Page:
You recently became a member of The Academy, which votes on Oscar winners, alongside Lady Gaga and Letitia Wright. What does that mean to you?

I found out about that at the same time [as everyone else]. I got some texts and I saw tweets. It’s lovely. It feels a little bit surreal. The Academy has that prestige attached to it and that air of it being part of the establishment, and for the longest time I’ve felt that I definitely don’t come from the establishment. It’s really great that they are making these strides towards making the membership more diverse.

Crazy Rich Asians broke box office records, yet romcoms are so often dismissed. Do you think that’s because they’re traditionally female-centric and appeal to women?

To me, a good film is a good film. And it’s hard to make a good film. A romcom isn’t superficial, it’s something that gets right to the heart of what it is to be human – it’s about family and relationships. These are not trivial things. This is the stuff of life. And I take your point, people have dismissed them in the past. It’s such a hard thing to do, to make people feel something, to make them laugh, but the next minute make them cry. 

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You’ve always been a big reader. What are you absorbed in at the moment?

I’ve just started reading Three Women [by Lisa Taddeo, about the desire of three real women in the US]. It’s so intimate. And actually, I’ve just realised, it’s a bit like this anthology series. You get a complete glimpse into their lives, you feel a bit of a voyeur in terms of their experience. I think it’s amazing for women’s experiences, their sexuality and their passion, to be centred and to be valued in that way. I also love Sally Rooney’s writing, which goes into that female psyche and desire. I love the fact that we are now starting to tap into that rich seam.

Last time we spoke, you wanted to get a dog. Have you got one?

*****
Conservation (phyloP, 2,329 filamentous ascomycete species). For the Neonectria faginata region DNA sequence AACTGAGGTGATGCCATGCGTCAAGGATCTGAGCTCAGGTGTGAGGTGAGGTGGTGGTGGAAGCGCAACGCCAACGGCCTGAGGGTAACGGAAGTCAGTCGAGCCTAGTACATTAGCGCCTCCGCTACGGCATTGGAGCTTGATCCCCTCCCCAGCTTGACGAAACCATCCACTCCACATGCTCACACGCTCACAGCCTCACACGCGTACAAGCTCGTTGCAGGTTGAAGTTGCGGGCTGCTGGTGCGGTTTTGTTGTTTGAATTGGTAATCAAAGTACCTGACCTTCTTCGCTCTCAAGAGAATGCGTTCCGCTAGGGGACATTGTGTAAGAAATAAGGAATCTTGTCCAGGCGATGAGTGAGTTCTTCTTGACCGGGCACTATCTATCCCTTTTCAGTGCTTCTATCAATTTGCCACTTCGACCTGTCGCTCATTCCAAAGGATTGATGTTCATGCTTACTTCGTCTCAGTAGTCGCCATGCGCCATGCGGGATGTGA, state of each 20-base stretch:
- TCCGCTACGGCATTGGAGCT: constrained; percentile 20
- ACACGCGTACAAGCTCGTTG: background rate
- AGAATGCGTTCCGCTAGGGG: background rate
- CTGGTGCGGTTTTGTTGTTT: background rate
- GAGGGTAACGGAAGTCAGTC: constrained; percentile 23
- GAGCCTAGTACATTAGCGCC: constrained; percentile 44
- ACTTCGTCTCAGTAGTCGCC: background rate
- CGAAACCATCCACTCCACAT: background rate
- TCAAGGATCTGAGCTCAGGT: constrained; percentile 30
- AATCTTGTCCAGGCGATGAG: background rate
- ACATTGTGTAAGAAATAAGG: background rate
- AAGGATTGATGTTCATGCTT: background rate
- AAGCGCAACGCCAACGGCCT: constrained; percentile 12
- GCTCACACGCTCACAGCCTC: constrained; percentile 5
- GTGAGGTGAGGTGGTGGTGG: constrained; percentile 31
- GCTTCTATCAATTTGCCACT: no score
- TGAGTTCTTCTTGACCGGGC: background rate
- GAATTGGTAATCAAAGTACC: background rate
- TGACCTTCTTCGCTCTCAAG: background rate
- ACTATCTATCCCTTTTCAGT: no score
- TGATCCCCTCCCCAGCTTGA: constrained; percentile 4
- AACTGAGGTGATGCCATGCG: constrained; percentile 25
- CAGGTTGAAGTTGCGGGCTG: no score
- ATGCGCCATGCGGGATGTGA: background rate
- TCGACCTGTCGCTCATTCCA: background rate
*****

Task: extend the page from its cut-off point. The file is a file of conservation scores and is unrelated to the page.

I haven’t! I still desperately want one but it’s so difficult when I’m travelling so much. There’s something about dogs; they live completely in the present. I think it’s proven that petting a dog helps you live longer. It reduces your stress levels, it reduces the levels of cortisol in the bloodstream. 

Chan as Astrid Young Teo in Crazy Rich Asians

You once said: “Now I’ve got older, I’ve realised what makes you different is your strength.” What does that mean to you?

To me, it means embracing what makes you unique, the things you might have thought were weird about yourself – embracing those qualities is a good thing. We’re not all completely alike. There is a lot we have in common, but what is different about us is what is beautiful. I think it’s interesting because when you’re a teenage girl, it is so difficult and you just want to fit in. But confidence takes time; becoming comfortable in your own skin is definitely a good thing.

What other projects are taking up your time at the moment?

I’m shooting a movie next, which I’m not allowed to tell you about. I have various projects I’m developing: a film and a few TV projects. I’m looking for something that hasn’t been told before, or a story about someone who didn’t, for some reason, get their due.

Has your production company got a name?

No, and it’s really hard [to come up with one]. Everything starts to sounds like a really bad team name from The Apprentice 

I Am Hannah is on Tuesday 6 August, 10pm, Channel 4

Photography: Matt Holyoak/ Camera Press, Channel 4